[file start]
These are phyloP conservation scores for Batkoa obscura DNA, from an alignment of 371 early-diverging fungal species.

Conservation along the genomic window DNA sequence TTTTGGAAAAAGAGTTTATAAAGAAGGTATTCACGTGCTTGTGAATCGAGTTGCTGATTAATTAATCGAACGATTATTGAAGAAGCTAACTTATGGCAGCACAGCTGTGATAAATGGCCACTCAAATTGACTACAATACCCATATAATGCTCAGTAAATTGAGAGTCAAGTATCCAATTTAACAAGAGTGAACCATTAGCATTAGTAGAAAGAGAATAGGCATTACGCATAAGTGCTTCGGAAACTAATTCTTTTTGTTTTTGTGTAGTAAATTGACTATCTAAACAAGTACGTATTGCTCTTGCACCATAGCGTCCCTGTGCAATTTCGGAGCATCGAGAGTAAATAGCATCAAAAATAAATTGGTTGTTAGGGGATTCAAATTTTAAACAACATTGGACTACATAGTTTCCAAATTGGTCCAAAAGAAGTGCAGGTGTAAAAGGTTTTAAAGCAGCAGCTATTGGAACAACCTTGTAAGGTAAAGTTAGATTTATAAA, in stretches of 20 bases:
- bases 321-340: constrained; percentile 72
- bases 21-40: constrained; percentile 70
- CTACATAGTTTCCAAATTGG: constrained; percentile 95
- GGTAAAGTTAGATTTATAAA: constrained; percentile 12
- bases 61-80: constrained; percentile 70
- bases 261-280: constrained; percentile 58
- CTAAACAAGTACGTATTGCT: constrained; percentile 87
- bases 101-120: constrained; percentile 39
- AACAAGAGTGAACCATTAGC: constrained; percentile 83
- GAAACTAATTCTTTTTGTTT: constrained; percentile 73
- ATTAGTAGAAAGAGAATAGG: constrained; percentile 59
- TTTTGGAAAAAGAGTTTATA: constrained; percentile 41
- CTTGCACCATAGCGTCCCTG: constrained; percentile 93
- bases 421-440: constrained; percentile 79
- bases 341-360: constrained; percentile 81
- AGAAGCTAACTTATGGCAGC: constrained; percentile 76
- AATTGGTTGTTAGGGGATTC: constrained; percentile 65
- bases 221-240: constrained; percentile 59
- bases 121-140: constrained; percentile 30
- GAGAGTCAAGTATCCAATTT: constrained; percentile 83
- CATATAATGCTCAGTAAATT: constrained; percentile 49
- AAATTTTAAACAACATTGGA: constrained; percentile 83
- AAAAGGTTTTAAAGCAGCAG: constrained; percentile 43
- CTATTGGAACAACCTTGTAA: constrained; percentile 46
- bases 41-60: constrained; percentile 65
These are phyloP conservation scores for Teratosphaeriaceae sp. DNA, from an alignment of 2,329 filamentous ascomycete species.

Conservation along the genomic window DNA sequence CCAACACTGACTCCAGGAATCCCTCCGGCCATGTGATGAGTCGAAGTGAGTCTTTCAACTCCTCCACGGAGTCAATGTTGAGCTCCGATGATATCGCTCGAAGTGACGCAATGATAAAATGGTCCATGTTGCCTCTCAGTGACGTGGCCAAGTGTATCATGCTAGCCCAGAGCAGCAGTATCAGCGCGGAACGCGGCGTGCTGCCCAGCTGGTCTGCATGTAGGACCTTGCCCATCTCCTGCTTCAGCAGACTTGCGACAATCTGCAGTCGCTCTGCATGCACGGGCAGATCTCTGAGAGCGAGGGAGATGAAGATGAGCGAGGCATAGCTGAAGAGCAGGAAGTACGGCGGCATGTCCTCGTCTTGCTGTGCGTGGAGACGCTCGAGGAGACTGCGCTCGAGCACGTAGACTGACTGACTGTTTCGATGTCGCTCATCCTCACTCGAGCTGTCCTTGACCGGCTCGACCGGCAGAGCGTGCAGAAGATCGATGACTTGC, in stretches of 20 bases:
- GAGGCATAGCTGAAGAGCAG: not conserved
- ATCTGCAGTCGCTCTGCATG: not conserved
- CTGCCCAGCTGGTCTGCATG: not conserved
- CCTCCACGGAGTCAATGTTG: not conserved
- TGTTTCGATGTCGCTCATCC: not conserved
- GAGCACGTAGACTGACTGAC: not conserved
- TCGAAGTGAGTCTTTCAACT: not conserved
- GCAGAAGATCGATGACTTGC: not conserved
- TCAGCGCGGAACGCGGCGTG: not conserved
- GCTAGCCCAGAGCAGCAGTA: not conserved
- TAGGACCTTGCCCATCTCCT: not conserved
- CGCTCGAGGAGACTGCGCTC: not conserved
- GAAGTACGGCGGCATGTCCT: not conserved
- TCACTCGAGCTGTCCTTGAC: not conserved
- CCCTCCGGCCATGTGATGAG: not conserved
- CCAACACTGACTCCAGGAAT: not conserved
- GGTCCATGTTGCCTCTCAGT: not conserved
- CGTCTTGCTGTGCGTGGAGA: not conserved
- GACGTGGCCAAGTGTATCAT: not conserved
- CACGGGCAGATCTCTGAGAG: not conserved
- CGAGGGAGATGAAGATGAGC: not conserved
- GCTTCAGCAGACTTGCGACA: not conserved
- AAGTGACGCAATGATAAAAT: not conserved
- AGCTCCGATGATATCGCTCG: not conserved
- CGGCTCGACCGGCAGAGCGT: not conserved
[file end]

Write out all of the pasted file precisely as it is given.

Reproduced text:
These are phyloP conservation scores for Batkoa obscura DNA, from an alignment of 371 early-diverging fungal species.

Conservation along the genomic window DNA sequence TTTTGGAAAAAGAGTTTATAAAGAAGGTATTCACGTGCTTGTGAATCGAGTTGCTGATTAATTAATCGAACGATTATTGAAGAAGCTAACTTATGGCAGCACAGCTGTGATAAATGGCCACTCAAATTGACTACAATACCCATATAATGCTCAGTAAATTGAGAGTCAAGTATCCAATTTAACAAGAGTGAACCATTAGCATTAGTAGAAAGAGAATAGGCATTACGCATAAGTGCTTCGGAAACTAATTCTTTTTGTTTTTGTGTAGTAAATTGACTATCTAAACAAGTACGTATTGCTCTTGCACCATAGCGTCCCTGTGCAATTTCGGAGCATCGAGAGTAAATAGCATCAAAAATAAATTGGTTGTTAGGGGATTCAAATTTTAAACAACATTGGACTACATAGTTTCCAAATTGGTCCAAAAGAAGTGCAGGTGTAAAAGGTTTTAAAGCAGCAGCTATTGGAACAACCTTGTAAGGTAAAGTTAGATTTATAAA, in stretches of 20 bases:
- bases 321-340: constrained; percentile 72
- bases 21-40: constrained; percentile 70
- CTACATAGTTTCCAAATTGG: constrained; percentile 95
- GGTAAAGTTAGATTTATAAA: constrained; percentile 12
- bases 61-80: constrained; percentile 70
- bases 261-280: constrained; percentile 58
- CTAAACAAGTACGTATTGCT: constrained; percentile 87
- bases 101-120: constrained; percentile 39
- AACAAGAGTGAACCATTAGC: constrained; percentile 83
- GAAACTAATTCTTTTTGTTT: constrained; percentile 73
- ATTAGTAGAAAGAGAATAGG: constrained; percentile 59
- TTTTGGAAAAAGAGTTTATA: constrained; percentile 41
- CTTGCACCATAGCGTCCCTG: constrained; percentile 93
- bases 421-440: constrained; percentile 79
- bases 341-360: constrained; percentile 81
- AGAAGCTAACTTATGGCAGC: constrained; percentile 76
- AATTGGTTGTTAGGGGATTC: constrained; percentile 65
- bases 221-240: constrained; percentile 59
- bases 121-140: constrained; percentile 30
- GAGAGTCAAGTATCCAATTT: constrained; percentile 83
- CATATAATGCTCAGTAAATT: constrained; percentile 49
- AAATTTTAAACAACATTGGA: constrained; percentile 83
- AAAAGGTTTTAAAGCAGCAG: constrained; percentile 43
- CTATTGGAACAACCTTGTAA: constrained; percentile 46
- bases 41-60: constrained; percentile 65
These are phyloP conservation scores for Teratosphaeriaceae sp. DNA, from an alignment of 2,329 filamentous ascomycete species.

Conservation along the genomic window DNA sequence CCAACACTGACTCCAGGAATCCCTCCGGCCATGTGATGAGTCGAAGTGAGTCTTTCAACTCCTCCACGGAGTCAATGTTGAGCTCCGATGATATCGCTCGAAGTGACGCAATGATAAAATGGTCCATGTTGCCTCTCAGTGACGTGGCCAAGTGTATCATGCTAGCCCAGAGCAGCAGTATCAGCGCGGAACGCGGCGTGCTGCCCAGCTGGTCTGCATGTAGGACCTTGCCCATCTCCTGCTTCAGCAGACTTGCGACAATCTGCAGTCGCTCTGCATGCACGGGCAGATCTCTGAGAGCGAGGGAGATGAAGATGAGCGAGGCATAGCTGAAGAGCAGGAAGTACGGCGGCATGTCCTCGTCTTGCTGTGCGTGGAGACGCTCGAGGAGACTGCGCTCGAGCACGTAGACTGACTGACTGTTTCGATGTCGCTCATCCTCACTCGAGCTGTCCTTGACCGGCTCGACCGGCAGAGCGTGCAGAAGATCGATGACTTGC, in stretches of 20 bases:
- GAGGCATAGCTGAAGAGCAG: not conserved
- ATCTGCAGTCGCTCTGCATG: not conserved
- CTGCCCAGCTGGTCTGCATG: not conserved
- CCTCCACGGAGTCAATGTTG: not conserved
- TGTTTCGATGTCGCTCATCC: not conserved
- GAGCACGTAGACTGACTGAC: not conserved
- TCGAAGTGAGTCTTTCAACT: not conserved
- GCAGAAGATCGATGACTTGC: not conserved
- TCAGCGCGGAACGCGGCGTG: not conserved
- GCTAGCCCAGAGCAGCAGTA: not conserved
- TAGGACCTTGCCCATCTCCT: not conserved
- CGCTCGAGGAGACTGCGCTC: not conserved
- GAAGTACGGCGGCATGTCCT: not conserved
- TCACTCGAGCTGTCCTTGAC: not conserved
- CCCTCCGGCCATGTGATGAG: not conserved
- CCAACACTGACTCCAGGAAT: not conserved
- GGTCCATGTTGCCTCTCAGT: not conserved
- CGTCTTGCTGTGCGTGGAGA: not conserved
- GACGTGGCCAAGTGTATCAT: not conserved
- CACGGGCAGATCTCTGAGAG: not conserved
- CGAGGGAGATGAAGATGAGC: not conserved
- GCTTCAGCAGACTTGCGACA: not conserved
- AAGTGACGCAATGATAAAAT: not conserved
- AGCTCCGATGATATCGCTCG: not conserved
- CGGCTCGACCGGCAGAGCGT: not conserved